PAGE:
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Engagement strategist, Mayer Media Strategy

2016-present  | After almost 20 years as a working journalist and 12 as an accidental academic, I’m now a full-time consultant and freelance teacher and researcher. I help other journalists, students and organizations grow their understanding of audience strategies and measurement of success. In addition to individual newsroom clients, that work includes:

  • Adjunct faculty member, The Poynter Institute  |  I teach professional journalists both online for the NewsU program and at in-person seminars in St. Petersburg. I am currently developing a curriculum for a series of online classes covering social media strategy.
  • Adjunct lecturer, University of Florida  |  I’m teaching an audience engagement class for journalism students.
  • Consulting fellow, Reynolds Journalism Institute  |  I’m conducing a yearlong study on how journalists can use social media to build trust and credibility with their audiences. I’m working with 16 partner newsrooms to test out strategies.

Full-time academic work

Director of community outreach, Columbia Missourian, 2011-2015  |  I lead a new team of students experimenting with audience engagement in journalism. We use digital tools such as social media and web analytics, along with old-fashioned, in-person outreach and listening, to find out what’s most important to our community. We manage a section of the paper dedicated to readers’ voices. We invite the readers into the news process and into the newsroom. We identify the audience for specific stories and projects and take the content directly to those readers. We assess what works and what doesn’t and are continually evolving and restrategizing.

Design editor, Columbia Missourian, 2003-2010  |  As the design editor for the Missourian, I taught visual storytelling to the students who produced the newspaper, both in print and online. I worked with students before publication to plan and craft story packages, teaching them to answer readers’ questions and reflect the tone of the stories through design techniques. I also worked with reporters and editors to discuss storytelling techniques and story forms during the information-gathering process. During my time as design editor at the Missourian, I prototyped a groundbreaking website for use with a one-of-a-kind publishing system emphasizing context in the news, working with developers to design a user experience that emphasized the unique nature of the system. I also prototyped and launched a weekend magazine-style newspaper and supervised the conversion of the newsroom from PCs to Macs and from Quark to InDesign.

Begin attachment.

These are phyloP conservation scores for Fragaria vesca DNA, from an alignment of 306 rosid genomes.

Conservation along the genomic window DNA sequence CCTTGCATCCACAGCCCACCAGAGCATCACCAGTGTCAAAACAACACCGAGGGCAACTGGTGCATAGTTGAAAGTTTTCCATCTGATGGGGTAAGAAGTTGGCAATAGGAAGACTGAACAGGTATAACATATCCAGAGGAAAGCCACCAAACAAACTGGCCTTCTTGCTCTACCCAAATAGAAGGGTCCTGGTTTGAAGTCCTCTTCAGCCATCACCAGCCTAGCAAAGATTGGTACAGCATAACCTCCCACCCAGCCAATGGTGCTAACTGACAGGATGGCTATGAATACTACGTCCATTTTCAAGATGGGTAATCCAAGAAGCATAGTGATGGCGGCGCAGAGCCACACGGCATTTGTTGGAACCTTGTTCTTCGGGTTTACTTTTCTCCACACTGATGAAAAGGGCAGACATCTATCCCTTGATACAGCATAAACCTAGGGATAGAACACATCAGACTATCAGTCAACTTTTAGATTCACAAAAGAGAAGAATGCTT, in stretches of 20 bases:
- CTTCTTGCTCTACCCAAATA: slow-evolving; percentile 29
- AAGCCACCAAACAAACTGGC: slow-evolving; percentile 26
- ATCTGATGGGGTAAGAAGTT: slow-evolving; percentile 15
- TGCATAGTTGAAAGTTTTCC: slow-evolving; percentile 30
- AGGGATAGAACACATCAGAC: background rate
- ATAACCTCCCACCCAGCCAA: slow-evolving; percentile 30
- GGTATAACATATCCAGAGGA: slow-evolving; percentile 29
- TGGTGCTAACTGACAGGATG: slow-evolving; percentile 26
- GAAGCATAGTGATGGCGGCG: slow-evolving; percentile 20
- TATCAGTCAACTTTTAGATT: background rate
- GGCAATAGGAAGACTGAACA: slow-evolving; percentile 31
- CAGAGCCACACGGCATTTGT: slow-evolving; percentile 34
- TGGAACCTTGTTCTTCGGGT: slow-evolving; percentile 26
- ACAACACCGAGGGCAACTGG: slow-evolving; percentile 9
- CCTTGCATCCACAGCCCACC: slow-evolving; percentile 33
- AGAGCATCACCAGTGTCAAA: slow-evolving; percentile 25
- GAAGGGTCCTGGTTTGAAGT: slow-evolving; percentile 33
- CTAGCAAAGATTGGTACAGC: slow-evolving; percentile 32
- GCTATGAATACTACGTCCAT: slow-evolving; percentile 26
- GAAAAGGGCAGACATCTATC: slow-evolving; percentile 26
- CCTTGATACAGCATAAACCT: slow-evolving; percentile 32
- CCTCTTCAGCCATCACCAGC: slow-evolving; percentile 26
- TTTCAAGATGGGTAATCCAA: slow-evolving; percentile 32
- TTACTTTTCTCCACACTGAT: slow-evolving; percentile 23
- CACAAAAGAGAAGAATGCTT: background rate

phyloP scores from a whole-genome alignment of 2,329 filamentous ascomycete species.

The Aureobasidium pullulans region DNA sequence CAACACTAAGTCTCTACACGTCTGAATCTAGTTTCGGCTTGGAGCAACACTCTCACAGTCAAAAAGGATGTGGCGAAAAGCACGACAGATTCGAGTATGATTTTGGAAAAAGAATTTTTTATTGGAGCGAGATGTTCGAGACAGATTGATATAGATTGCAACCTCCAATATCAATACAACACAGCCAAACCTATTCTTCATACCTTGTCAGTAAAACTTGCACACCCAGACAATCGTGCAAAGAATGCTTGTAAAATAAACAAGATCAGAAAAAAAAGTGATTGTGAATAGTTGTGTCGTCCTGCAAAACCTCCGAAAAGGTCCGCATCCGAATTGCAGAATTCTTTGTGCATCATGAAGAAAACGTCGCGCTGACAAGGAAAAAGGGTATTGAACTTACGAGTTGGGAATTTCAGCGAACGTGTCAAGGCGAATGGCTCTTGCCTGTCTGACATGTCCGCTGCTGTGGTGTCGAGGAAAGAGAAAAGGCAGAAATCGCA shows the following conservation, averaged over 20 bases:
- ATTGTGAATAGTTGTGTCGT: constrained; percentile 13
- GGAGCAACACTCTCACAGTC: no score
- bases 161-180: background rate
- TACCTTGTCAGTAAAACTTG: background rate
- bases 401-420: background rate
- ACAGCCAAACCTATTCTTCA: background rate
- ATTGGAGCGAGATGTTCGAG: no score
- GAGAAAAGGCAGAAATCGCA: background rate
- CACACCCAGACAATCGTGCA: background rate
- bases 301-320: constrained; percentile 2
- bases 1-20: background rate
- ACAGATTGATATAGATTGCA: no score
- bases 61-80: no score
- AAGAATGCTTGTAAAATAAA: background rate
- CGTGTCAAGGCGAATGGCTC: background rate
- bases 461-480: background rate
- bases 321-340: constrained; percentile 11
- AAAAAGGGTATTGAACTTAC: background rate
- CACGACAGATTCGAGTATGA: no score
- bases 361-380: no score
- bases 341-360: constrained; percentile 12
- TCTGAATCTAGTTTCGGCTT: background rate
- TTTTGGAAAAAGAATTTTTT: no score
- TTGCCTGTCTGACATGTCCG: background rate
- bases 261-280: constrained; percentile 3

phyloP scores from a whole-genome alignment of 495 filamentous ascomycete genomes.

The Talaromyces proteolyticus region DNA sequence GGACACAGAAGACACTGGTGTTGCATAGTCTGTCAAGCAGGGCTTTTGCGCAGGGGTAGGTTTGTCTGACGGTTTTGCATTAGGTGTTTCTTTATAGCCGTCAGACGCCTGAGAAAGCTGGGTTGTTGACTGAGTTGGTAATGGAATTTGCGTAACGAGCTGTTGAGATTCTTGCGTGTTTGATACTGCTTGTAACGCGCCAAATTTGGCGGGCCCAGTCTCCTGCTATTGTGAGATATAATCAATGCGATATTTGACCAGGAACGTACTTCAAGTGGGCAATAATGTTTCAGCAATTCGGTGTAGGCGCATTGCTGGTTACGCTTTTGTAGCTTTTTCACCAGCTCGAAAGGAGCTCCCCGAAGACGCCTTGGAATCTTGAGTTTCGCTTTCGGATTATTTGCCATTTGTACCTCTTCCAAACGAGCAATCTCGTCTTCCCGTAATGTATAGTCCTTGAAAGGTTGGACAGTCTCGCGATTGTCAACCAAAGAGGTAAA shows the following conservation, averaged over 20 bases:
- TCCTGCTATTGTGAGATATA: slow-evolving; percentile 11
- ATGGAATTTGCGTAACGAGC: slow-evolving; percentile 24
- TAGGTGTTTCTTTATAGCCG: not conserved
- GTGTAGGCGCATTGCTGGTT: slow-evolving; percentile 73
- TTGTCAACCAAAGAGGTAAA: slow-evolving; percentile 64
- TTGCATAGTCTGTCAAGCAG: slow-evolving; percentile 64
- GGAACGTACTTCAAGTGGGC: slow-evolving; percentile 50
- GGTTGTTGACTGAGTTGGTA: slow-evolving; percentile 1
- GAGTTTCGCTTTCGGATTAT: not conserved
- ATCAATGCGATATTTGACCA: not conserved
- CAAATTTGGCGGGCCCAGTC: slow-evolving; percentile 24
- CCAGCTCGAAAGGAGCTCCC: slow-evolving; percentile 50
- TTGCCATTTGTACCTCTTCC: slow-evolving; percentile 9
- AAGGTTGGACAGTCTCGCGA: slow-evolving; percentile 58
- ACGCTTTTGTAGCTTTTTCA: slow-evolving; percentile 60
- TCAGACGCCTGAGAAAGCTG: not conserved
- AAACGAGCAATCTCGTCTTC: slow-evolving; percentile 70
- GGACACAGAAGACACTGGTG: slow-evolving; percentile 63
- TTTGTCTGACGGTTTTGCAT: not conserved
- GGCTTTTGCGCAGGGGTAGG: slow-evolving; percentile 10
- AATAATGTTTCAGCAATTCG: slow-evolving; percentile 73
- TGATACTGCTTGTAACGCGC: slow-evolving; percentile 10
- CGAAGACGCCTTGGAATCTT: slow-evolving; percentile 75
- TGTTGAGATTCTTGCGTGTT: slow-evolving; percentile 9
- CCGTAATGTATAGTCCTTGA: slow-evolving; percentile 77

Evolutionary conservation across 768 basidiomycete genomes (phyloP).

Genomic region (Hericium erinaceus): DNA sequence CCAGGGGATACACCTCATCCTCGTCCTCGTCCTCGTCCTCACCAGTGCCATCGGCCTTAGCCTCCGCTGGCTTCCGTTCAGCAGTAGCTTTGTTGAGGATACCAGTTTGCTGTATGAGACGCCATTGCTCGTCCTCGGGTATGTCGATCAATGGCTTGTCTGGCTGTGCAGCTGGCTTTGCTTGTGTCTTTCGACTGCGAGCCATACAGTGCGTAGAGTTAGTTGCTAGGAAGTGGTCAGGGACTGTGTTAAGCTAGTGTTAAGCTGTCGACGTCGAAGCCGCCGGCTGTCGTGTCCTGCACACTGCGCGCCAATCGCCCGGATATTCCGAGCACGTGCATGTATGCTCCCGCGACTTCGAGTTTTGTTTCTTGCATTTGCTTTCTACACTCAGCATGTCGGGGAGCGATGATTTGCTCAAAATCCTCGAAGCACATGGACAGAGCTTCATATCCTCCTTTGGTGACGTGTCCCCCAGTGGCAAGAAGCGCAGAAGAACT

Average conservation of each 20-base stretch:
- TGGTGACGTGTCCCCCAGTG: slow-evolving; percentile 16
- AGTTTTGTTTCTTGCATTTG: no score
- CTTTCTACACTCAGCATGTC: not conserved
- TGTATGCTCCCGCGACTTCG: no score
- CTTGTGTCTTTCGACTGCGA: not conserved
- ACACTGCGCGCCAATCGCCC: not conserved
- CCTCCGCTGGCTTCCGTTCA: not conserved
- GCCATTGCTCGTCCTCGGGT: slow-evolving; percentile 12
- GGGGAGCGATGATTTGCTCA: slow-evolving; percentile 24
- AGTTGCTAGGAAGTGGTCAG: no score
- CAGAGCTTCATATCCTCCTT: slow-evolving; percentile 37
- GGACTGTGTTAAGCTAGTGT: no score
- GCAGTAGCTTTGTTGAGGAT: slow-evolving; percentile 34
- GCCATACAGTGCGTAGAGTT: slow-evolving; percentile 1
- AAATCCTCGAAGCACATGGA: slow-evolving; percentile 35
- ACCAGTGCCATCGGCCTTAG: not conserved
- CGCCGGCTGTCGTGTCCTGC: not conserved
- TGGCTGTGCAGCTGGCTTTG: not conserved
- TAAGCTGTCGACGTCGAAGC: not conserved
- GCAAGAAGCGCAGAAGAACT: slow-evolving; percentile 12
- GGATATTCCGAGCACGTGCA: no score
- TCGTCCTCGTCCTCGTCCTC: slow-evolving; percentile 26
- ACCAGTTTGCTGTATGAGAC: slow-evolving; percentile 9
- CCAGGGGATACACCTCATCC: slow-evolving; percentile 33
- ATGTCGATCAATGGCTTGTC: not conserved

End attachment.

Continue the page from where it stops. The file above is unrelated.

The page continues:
Fellow, Reynolds Journalism Institute, August 2010 to May 2011  |  I was fortunate to be selected as an RJI fellow, and the opportunity allowed me to focus entirely on one project related to the journalism industry. I explored the changing nature of the relationship between journalists and their audiences. Journalism today can be more of a conversation than a lecture. It’s more relational, or at least it can be. I took a cross-disciplinary approach to researching the topic of engagement. As part of that work: I interviewed journalists about what engagement meant in their newsrooms. I looked to fields like marketing, anthropology, civic activism and community organizing to find out what journalists, who are relatively new to this concept, can learn from those experts about what it means to engage, and how we know if we’ve done it successfully. I hosted a symposium on metrics for engagement. Along with the Center for Advanced Social Research, I designed a phone survey about audience engagement that was delivered to more than 500 community newspaper editors. I created a classification system for talking about engagement in journalism. I wrote a discussion guide for newsrooms, to facilitate conversations about audience.